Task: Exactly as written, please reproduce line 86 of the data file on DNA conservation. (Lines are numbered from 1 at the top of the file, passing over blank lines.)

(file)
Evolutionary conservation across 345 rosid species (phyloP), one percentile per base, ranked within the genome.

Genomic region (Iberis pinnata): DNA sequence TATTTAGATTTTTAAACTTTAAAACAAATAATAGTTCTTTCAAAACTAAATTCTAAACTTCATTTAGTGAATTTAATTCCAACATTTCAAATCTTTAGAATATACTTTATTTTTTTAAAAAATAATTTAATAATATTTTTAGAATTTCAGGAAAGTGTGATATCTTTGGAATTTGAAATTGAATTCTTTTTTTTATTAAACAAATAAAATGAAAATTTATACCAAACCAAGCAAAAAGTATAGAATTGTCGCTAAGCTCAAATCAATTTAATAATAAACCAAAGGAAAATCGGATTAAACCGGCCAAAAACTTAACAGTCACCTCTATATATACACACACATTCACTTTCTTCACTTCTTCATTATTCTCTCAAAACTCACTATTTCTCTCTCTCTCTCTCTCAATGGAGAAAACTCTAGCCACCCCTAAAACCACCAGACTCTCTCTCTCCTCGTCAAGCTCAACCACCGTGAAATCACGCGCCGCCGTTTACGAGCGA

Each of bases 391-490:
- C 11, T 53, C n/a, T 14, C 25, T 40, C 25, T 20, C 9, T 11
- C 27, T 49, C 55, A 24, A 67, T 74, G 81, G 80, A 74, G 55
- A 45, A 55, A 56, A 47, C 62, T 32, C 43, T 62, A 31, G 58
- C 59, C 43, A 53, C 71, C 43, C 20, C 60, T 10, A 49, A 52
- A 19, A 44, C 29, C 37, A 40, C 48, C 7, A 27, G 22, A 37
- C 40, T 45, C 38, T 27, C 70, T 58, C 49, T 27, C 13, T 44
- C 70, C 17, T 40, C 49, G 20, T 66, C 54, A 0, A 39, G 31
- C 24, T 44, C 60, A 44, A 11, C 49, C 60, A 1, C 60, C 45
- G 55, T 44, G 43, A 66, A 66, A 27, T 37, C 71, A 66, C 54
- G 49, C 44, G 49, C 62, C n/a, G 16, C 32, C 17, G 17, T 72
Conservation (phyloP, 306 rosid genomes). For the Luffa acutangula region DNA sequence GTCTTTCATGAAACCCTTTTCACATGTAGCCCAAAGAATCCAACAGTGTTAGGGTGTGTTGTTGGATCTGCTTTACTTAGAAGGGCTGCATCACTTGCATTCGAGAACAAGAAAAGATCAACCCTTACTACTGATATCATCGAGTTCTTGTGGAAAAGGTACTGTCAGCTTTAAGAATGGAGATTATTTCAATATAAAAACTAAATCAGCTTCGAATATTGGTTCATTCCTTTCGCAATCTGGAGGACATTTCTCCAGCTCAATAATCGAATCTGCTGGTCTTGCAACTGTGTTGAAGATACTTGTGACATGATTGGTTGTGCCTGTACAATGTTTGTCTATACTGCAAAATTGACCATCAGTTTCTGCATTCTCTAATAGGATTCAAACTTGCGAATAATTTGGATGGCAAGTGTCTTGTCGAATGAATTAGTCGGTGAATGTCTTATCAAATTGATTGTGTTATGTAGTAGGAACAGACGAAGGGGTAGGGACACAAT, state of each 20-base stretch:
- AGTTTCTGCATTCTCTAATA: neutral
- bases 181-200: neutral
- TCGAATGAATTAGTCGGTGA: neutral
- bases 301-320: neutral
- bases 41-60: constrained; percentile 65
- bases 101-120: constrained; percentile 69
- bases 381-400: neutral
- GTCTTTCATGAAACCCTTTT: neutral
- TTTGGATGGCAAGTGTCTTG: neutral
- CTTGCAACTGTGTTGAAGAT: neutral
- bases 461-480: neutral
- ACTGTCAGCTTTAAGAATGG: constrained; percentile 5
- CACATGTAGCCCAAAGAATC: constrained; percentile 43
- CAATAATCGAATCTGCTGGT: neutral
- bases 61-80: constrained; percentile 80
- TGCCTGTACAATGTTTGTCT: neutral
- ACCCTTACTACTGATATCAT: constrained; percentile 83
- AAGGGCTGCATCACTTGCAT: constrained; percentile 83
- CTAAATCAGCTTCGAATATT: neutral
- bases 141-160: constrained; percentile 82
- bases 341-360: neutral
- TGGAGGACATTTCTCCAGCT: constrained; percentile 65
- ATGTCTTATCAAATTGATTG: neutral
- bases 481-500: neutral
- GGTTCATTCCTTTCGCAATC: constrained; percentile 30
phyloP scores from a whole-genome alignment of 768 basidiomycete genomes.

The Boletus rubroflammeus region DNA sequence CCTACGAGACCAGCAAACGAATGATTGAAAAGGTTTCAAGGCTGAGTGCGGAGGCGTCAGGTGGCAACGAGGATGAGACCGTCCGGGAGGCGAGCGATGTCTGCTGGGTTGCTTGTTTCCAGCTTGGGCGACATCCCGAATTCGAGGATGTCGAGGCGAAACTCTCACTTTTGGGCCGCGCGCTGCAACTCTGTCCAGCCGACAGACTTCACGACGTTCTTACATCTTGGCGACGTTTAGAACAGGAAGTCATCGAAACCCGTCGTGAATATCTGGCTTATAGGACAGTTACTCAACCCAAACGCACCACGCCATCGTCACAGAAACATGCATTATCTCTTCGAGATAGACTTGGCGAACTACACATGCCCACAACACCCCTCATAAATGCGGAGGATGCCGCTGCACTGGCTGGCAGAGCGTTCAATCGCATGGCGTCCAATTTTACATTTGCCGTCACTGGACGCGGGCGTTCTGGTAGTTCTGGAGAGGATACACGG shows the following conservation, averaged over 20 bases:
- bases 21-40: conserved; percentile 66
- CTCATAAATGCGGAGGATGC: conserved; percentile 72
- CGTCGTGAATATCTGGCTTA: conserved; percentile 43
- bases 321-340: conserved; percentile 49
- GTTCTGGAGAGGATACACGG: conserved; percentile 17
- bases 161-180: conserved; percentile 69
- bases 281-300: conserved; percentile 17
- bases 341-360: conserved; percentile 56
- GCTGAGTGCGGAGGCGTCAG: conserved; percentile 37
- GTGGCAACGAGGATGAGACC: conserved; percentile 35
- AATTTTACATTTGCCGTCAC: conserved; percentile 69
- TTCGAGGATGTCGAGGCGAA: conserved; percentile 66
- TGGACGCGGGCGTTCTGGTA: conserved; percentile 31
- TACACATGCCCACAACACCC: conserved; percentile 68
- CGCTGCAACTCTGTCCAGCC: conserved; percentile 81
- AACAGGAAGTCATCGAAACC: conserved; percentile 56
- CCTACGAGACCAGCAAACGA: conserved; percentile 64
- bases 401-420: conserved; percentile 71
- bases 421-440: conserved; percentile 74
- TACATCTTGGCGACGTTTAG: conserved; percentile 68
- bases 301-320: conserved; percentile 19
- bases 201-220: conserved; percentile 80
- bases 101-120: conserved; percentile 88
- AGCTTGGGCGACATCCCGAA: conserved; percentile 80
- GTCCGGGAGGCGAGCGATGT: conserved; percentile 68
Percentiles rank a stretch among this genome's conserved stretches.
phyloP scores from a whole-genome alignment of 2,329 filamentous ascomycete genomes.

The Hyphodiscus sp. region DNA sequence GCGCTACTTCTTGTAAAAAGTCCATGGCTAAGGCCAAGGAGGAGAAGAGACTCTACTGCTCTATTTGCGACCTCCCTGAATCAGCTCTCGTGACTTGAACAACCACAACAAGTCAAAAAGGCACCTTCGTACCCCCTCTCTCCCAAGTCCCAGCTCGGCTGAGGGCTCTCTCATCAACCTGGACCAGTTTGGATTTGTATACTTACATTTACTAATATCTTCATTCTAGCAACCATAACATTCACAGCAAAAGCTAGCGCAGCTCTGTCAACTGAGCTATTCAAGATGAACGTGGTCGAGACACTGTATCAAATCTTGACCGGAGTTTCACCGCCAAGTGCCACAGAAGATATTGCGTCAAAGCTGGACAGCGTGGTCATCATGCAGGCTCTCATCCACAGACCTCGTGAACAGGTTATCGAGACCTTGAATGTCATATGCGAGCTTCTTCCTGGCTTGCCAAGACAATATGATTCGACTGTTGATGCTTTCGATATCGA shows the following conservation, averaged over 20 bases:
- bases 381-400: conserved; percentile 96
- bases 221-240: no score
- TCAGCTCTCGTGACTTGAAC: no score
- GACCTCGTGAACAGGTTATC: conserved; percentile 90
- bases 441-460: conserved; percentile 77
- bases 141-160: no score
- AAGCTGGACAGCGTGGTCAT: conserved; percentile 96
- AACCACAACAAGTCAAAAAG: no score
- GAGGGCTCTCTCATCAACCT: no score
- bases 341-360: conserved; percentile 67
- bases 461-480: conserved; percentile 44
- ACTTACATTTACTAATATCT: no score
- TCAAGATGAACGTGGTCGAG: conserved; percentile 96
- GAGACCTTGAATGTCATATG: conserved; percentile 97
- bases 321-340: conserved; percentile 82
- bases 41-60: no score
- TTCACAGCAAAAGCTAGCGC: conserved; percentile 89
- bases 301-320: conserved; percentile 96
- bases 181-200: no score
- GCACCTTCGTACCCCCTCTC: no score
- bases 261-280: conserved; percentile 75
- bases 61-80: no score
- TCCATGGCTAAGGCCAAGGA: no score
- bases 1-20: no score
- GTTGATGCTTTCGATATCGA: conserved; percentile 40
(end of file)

- TTCACAGCAAAAGCTAGCGC: conserved; percentile 89